Conclusions
Adjuvant intraoperative brachytherapy performed in conjunction with sublobar resection does not significantly worsen pulmonary function, or dyspnea at 3-months in a high-risk population with NSCLC. SRB was not associated with increased perioperative pulmonary AE. Lower-lobe resection was the only factor that was significantly associated with a clinically meaningful decline in FEV1%.
doi:10.1016/j.jtcvs.2010.10.061
PMCID: PMC3156868  PMID: 21724195
24.  Impact of APE1/Ref-1 Redox Inhibition on Pancreatic Tumor Growth 
Molecular cancer therapeutics  2011;10(9):1698-1708.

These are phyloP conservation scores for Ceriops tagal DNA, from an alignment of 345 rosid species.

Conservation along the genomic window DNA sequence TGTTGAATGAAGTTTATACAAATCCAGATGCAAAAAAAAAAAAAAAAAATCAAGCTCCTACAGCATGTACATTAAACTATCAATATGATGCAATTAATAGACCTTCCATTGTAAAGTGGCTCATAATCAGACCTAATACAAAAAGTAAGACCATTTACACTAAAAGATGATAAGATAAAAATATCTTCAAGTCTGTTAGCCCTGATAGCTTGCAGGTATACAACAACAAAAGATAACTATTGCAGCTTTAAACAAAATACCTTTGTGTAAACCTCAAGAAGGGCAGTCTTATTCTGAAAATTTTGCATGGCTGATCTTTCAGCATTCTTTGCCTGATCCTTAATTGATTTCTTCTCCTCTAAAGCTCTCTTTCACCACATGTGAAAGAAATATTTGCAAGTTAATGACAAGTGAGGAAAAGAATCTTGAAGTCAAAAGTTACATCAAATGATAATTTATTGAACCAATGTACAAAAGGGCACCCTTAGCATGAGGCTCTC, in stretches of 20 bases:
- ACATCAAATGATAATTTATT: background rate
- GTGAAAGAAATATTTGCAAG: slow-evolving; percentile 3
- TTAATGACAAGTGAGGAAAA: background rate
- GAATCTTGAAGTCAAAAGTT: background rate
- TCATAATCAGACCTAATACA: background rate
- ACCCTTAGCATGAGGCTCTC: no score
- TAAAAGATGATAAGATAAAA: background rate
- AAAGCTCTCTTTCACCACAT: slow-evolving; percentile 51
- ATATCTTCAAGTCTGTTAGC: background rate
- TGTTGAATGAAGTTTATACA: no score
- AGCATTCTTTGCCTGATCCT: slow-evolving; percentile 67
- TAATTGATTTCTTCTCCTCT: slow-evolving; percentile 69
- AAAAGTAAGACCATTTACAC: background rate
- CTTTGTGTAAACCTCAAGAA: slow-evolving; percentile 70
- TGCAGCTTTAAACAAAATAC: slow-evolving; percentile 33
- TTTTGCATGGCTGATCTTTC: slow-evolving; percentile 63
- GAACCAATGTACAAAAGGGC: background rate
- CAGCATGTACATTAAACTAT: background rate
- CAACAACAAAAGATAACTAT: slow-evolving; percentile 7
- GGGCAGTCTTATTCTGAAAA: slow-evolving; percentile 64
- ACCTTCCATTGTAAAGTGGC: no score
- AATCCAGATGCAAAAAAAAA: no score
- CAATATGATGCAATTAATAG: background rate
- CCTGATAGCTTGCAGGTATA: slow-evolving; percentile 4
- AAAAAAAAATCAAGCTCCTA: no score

Pancreatic cancer is an especially deadly form of cancer with a survival rate <2%. Pancreatic cancers respond poorly to existing chemotherapeutic agents and radiation, and progress for the treatment of pancreatic cancer remains elusive. To address this unmet medical need, a better understanding of critical pathways and molecular mechanisms involved in pancreatic tumor development, progression and resistance to traditional therapy is therefore critical. Reduction-oxidation (redox) signaling systems are emerging as important targets in pancreatic cancer. AP endonuclease1/ Redox effector factor 1 (APE1/Ref-1) is upregulated in human pancreatic cancer cells and modulation of its redox activity blocks the proliferation and migration of pancreatic cancer cells as well as pancreatic cancer-associated endothelial cells (PCECs) in vitro. Modulation of APE1/Ref-1 using a specific inhibitor of APE1/Ref-1’s redox function, E3330 leads to a decrease in transcription factor activity for NFκB, AP-1, and HIF1 in vitro. This study aims to further establish the redox signaling protein APE1/Ref-1 as a molecular target in pancreatic cancer. Here, we show that inhibition of APE1/Ref-1 via E3330 results in tumor growth inhibition in cell lines as well as pancreatic cancer xenograft models in mice. Pharmacokinetic (PK) studies also demonstrate that E3330 attains >10 μM blood concentrations and is detectable in tumor xenografts. Through inhibition of APE1/Ref-1, the activity of NFκB, AP-1, and HIF1α which are key transcriptional regulators involved in survival, invasion and metastasis is blocked. These data indicate that E3330, inhibitor of APE1/Ref-1, has potential in pancreatic cancer and clinical investigation of APE1/Ref-1 molecular target is warranted.